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Military foundation offers to cover death benefits as lawmakers consider fix

 

A private foundation has stepped forward to cover death benefits for the families of troops who've been killed in combat after the Pentagon confirmed the payments have been suspended as a result of the partial government shutdown.

Sen. Joe Manchin, D-W.Va., announced Tuesday that the Maryland-based Fisher House Foundation has offered to cover the $100,000 payments that the government typically pays out to families within three days of a soldier's death.

"I am so grateful that the Fisher House Foundation volunteered to help military families to make sure there is no funding gap during a time of unimaginable grief, " Manchin said in a statement, adding that the organization has agreed to cover flights, hotels and other incidentals for family members.

The Pentagon says that as long as the budget impasse lasts, it will not be able to pay death benefits to the families of troops who've been killed in combat. The bodies of soldiers killed in Afghanistan since the budget deadlock began will arrive at Dover Air Force Base on Wednesday; Defense Secretary Chuck Hagel plans to attend. 

“After losing a loved one in service to our nation, these families should not have to endure more pain as the result of political squabbling,” Ken Fisher, the foundation's chairman and chief executive officer said in a statement. “For the last 20 years, Fisher House has been there to support our military families in their time of greatest need. We are now stepping up to honor the sacrifices that have been made, and to repay a debt that is truly unpayable.”

Speaker John Boehner blasted the Obama administration Tuesday for withholding the payments. He said Congress gave the Defense Department broad authority to continue paying bills such as the death payments in a law passed just before the partial government shut down on Oct. 1.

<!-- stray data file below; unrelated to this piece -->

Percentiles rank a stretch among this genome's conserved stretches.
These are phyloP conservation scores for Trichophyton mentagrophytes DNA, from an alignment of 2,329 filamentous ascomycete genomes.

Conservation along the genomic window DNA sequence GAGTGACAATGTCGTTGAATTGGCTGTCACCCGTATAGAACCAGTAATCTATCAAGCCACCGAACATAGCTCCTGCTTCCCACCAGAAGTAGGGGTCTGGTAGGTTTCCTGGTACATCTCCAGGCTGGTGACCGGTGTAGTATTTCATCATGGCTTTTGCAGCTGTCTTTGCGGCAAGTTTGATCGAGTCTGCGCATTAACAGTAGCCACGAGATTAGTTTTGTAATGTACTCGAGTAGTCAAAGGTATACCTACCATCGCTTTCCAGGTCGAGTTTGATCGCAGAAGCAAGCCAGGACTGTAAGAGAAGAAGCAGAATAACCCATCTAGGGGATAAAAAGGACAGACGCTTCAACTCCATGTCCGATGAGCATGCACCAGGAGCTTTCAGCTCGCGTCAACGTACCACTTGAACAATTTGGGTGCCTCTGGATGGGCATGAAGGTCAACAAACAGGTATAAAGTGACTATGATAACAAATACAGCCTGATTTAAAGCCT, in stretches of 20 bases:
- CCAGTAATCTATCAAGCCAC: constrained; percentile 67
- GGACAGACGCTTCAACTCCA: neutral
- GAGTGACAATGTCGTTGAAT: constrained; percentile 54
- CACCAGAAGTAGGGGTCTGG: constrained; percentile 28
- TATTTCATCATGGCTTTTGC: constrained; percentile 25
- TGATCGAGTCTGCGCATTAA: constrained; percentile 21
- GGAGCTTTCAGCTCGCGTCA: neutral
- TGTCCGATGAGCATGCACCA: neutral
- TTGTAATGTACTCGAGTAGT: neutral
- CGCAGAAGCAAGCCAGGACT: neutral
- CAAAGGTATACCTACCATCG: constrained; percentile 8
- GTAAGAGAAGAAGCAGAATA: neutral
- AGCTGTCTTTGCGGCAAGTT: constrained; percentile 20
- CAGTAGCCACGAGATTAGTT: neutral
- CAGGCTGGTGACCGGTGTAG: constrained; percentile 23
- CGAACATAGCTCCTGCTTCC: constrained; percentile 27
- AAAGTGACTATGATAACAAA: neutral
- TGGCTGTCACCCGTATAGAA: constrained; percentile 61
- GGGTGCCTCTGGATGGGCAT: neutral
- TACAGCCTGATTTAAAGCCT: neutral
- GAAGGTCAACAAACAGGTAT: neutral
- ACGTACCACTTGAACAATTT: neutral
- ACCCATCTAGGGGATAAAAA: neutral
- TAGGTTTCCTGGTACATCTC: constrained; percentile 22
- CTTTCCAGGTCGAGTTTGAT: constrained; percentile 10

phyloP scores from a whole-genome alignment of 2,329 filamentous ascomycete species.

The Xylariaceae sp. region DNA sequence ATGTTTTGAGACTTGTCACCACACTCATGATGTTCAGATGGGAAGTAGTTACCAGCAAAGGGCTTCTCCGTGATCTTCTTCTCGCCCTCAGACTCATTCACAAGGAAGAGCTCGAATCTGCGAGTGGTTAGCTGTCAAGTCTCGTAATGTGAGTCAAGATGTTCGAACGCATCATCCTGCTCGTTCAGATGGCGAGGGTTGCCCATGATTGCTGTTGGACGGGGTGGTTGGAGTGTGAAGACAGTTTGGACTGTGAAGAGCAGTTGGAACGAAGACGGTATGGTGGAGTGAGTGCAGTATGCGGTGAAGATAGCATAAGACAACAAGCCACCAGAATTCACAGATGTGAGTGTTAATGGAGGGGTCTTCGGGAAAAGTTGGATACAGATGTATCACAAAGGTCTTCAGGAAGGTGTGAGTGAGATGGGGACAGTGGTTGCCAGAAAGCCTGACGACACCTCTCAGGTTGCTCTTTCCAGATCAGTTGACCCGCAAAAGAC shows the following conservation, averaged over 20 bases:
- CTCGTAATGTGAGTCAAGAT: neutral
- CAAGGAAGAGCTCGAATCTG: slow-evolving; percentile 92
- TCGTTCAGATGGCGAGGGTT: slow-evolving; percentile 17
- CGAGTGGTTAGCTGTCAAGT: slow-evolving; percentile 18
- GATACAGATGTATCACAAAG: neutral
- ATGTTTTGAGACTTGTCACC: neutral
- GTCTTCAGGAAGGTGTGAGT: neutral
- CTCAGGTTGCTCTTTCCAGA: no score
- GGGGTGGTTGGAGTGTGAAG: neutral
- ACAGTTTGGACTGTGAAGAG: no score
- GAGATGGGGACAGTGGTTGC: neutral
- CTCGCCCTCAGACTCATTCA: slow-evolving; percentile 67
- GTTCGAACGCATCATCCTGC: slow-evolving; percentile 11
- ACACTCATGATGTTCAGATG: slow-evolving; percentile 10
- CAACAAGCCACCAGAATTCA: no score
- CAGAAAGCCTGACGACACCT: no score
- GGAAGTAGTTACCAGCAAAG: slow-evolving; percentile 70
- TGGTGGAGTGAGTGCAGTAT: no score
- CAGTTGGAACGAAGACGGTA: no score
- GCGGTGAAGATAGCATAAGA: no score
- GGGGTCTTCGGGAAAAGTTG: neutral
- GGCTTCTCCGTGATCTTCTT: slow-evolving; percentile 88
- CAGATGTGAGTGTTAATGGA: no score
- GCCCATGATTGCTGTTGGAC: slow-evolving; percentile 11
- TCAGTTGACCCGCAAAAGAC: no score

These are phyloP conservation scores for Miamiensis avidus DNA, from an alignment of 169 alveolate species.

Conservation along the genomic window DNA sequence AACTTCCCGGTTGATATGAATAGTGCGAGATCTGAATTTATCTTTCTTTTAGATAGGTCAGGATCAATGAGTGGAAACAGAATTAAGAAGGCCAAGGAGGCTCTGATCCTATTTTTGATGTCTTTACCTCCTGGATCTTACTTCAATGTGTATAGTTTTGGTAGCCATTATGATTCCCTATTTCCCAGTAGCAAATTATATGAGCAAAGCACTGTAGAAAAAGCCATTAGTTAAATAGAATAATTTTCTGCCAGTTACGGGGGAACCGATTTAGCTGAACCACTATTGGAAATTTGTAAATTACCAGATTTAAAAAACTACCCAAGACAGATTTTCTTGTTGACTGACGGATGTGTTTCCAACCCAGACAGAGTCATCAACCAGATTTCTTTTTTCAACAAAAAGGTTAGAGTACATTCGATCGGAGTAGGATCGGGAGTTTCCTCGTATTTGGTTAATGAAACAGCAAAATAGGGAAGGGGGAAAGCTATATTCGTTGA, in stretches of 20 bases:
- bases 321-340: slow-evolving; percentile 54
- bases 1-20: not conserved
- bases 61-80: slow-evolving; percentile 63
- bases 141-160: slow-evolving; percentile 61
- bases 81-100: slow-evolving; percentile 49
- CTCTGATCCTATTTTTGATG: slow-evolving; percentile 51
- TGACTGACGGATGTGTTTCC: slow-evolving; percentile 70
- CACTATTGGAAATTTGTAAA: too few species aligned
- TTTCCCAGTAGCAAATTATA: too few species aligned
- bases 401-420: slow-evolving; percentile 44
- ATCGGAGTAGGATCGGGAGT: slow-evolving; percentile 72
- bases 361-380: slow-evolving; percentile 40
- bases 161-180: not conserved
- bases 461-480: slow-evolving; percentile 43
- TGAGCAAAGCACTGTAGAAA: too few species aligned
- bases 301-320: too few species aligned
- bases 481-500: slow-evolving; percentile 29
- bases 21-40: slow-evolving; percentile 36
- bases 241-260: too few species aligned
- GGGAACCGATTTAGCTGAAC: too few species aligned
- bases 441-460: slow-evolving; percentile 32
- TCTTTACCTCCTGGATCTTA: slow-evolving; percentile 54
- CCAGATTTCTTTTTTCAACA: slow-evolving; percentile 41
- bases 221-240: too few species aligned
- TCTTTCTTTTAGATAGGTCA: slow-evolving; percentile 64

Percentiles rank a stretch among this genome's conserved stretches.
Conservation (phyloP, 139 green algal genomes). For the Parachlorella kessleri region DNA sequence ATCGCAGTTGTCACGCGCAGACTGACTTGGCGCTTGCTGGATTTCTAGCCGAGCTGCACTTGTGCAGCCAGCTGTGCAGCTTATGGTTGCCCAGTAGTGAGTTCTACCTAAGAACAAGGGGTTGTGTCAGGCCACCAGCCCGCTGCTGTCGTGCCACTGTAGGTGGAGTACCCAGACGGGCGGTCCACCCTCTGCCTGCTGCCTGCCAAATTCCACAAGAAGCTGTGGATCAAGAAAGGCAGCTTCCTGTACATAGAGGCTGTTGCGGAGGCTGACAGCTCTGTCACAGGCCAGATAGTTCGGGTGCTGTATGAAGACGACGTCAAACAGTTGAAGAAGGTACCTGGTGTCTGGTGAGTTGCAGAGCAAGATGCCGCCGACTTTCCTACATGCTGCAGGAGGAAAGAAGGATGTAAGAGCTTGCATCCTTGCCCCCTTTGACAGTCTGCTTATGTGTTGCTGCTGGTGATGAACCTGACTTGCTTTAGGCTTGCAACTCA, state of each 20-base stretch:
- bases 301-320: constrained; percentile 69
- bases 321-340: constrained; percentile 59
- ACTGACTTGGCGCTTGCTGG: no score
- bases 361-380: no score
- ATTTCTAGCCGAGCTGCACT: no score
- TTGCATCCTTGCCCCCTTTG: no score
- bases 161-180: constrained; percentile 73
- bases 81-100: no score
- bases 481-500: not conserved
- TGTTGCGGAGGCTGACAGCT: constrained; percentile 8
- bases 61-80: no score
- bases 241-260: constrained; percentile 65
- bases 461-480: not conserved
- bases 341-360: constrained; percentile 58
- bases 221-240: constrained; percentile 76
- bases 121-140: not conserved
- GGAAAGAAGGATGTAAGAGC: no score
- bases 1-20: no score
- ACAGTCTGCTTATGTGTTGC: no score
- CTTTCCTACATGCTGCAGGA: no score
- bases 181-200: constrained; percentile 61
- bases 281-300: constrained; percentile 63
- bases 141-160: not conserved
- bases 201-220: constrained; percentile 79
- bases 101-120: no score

House lawmakers are planning to vote Wednesday on a bill to restore funding for the payments. Speaker John Boehner blasted the Obama administration Tuesday for withholding the payments.

Boehner claimed a bill passed by Congress and signed by the president last week to pay America's troops should have given the Pentagon the latitude "to pay all kinds of bills, including this."

"I think it's disgraceful that they're withholding these benefits," Boehner said, urging Obama to sign the bill that the House will take up on Wednesday.

The bill would still have to pass the Senate before arriving on Obama's desk. If that bill fails to pass, the Pentagon says, families will be reimbursed once Congress passes an appropriations bill.

In the Senate, members of both parties lamented the impasse.

Majority Leader Harry Reid, D-Nev., said the lack of compensation for the families of five soldiers killed in Afghanistan over the weekend was "appalling."

"Shouldn't we be ashamed?" said Sen. John McCain, R-Ariz.

"Your government has let you down in a time of your need," echoed fellow Republican Sen. Lindsey Graham of South Carolina, describing what his message to the families would be. Graham blamed Democrats, Republicans and Obama for the situation.

The Pentagon says it has specific instructions from its budget office not to make payments for deaths that occurred after 11:59 p.m. on Sept. 30, 2013.

The $100,000 payment is being withheld for the families of four soldiers -- two of them Army Rangers -- and one Marine, who were killed while conducting combat operations in Afghanistan. The bodies of the four soldiers will be returned to Dover Air Force Base on Wednesday.

Relatives of 25-year-old 1st Lt. Jennifer M. Moreno; 24-year-old Pfc. Cody J. Patterson; 24-year-old Special Agent Joseph M. Peters; 25-year-old Sgt. Patrick C. Hawkins; and 19-year-old Lance Cpl. Jeremiah M. Collins, Jr. would have otherwise received the payment within three days of the death.

Fox News' Justin Fishel and The Associated Press contributed to this report.